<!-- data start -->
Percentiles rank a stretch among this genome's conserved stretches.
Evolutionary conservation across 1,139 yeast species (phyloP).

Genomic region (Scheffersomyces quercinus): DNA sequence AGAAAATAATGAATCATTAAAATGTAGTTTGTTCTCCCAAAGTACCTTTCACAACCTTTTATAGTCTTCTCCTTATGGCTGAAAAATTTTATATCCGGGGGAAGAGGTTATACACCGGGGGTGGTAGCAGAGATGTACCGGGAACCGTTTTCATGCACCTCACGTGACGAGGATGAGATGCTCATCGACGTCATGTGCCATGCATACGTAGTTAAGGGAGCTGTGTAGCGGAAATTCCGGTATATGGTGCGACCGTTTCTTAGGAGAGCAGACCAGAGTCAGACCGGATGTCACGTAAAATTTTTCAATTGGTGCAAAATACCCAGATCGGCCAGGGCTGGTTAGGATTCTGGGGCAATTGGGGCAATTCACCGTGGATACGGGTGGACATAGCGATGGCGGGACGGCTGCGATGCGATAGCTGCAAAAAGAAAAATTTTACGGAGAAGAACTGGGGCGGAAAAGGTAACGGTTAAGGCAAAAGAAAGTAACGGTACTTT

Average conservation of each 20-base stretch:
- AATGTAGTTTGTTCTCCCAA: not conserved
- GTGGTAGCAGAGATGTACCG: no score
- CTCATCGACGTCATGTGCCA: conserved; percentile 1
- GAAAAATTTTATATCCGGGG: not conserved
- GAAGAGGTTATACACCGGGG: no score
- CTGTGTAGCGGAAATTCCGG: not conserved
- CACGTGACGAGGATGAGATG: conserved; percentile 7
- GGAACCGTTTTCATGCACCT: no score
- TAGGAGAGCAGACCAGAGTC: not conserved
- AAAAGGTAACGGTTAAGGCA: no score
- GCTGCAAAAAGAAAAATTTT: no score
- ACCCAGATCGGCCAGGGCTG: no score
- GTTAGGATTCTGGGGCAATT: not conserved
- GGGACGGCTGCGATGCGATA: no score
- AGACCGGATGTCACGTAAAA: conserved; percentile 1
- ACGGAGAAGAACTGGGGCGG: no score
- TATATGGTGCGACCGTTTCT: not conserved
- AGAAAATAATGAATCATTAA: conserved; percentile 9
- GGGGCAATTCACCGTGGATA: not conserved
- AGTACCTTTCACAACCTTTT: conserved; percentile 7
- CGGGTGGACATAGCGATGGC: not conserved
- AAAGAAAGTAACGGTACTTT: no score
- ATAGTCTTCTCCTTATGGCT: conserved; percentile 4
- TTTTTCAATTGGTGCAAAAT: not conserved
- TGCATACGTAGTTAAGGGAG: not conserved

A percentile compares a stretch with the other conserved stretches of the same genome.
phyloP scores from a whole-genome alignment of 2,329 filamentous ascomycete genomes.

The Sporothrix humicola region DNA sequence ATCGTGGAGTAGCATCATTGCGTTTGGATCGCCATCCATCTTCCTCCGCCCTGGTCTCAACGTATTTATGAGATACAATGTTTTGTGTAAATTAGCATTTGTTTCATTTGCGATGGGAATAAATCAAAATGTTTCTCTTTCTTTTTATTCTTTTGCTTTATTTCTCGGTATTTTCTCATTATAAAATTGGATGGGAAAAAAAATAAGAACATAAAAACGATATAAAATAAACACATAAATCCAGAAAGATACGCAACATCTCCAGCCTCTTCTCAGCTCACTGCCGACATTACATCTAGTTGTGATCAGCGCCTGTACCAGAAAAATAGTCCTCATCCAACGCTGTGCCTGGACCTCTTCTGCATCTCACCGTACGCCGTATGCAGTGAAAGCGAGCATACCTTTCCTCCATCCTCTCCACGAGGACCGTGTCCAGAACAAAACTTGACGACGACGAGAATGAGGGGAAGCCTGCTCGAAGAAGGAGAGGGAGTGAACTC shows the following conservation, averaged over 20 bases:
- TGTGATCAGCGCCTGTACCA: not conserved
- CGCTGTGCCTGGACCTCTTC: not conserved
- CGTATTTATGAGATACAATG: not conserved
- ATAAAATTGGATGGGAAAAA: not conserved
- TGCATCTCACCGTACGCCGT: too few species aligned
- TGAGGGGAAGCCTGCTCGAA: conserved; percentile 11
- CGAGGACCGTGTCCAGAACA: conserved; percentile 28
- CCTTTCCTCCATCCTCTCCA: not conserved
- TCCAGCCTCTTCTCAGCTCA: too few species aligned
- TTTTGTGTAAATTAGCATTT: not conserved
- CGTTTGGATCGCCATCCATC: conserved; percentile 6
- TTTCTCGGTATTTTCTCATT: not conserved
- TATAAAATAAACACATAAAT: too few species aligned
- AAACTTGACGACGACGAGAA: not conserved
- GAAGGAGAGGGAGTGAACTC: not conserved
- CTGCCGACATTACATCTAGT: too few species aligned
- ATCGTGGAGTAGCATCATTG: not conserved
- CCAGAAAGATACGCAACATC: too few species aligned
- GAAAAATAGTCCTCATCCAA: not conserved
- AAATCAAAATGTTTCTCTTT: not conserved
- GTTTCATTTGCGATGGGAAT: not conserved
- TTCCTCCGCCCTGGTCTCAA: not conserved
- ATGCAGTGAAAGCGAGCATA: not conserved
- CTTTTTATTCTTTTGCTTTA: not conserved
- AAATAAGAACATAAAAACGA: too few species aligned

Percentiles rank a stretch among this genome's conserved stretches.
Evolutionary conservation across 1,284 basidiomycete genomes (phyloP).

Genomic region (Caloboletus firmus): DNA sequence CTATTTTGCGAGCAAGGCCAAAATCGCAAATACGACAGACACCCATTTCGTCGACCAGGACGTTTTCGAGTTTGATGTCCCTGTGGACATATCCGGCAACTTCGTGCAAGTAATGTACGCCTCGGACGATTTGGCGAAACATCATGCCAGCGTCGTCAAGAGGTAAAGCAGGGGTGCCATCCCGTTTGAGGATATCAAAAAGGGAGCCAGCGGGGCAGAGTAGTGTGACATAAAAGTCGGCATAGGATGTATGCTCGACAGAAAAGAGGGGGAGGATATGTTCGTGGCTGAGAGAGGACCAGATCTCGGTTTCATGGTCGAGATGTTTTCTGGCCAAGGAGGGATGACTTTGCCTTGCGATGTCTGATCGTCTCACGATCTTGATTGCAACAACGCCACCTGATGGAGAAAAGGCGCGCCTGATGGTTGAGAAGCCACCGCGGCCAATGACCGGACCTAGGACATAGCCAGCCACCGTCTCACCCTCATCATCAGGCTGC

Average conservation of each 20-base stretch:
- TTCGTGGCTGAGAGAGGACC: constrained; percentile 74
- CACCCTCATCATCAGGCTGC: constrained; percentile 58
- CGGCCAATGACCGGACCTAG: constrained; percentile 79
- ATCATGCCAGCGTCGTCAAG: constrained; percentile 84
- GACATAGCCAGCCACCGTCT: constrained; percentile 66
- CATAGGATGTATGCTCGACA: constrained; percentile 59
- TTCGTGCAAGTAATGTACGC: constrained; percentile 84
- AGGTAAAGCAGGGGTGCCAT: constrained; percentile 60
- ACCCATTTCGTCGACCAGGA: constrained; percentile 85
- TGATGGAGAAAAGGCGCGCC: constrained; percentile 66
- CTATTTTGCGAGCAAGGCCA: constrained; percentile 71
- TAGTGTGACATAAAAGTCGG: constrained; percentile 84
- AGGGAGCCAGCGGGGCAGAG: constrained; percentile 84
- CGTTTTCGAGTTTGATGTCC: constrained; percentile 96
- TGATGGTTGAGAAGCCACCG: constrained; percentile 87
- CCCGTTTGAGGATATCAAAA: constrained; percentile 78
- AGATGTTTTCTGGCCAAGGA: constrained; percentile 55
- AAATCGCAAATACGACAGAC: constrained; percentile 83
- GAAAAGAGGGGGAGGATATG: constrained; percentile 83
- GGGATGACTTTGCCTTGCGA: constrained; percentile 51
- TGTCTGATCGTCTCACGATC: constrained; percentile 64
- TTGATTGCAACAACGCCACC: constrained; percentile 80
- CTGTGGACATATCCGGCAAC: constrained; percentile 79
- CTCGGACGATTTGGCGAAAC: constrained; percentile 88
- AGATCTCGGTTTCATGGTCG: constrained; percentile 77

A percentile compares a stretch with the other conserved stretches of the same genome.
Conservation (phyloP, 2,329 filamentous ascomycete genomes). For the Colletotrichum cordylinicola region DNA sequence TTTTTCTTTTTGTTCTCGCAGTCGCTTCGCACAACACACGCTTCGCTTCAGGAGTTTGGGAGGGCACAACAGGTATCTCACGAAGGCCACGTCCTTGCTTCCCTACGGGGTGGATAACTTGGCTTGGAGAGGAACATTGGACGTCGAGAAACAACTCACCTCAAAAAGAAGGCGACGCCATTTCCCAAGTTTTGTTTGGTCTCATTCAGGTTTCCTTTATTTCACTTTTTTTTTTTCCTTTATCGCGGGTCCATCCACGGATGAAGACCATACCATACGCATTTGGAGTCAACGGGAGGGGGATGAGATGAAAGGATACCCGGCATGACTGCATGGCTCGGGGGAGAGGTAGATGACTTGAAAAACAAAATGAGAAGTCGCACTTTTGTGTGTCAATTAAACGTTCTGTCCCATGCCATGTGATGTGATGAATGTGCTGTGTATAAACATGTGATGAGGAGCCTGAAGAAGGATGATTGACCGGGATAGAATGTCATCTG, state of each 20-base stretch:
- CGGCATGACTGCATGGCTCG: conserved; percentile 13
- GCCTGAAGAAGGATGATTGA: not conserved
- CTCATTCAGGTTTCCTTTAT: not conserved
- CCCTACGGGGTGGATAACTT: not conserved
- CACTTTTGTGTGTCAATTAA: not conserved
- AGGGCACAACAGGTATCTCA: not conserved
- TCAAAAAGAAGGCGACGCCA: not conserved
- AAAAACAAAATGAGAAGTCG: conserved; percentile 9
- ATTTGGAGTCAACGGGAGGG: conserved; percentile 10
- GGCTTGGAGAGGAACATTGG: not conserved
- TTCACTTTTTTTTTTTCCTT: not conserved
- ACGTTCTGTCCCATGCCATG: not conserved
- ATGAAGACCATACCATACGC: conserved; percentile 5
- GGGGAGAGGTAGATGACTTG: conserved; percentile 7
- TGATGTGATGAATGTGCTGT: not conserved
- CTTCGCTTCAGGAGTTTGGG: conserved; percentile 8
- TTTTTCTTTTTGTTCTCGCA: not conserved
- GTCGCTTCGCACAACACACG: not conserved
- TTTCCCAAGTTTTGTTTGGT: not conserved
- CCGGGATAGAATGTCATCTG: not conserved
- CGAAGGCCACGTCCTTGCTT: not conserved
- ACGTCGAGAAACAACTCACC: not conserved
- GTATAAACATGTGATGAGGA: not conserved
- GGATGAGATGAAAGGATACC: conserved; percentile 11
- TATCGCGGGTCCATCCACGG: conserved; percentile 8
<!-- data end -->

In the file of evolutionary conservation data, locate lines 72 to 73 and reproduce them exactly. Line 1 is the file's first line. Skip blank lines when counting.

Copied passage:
- CTATTTTGCGAGCAAGGCCA: constrained; percentile 71
- TAGTGTGACATAAAAGTCGG: constrained; percentile 84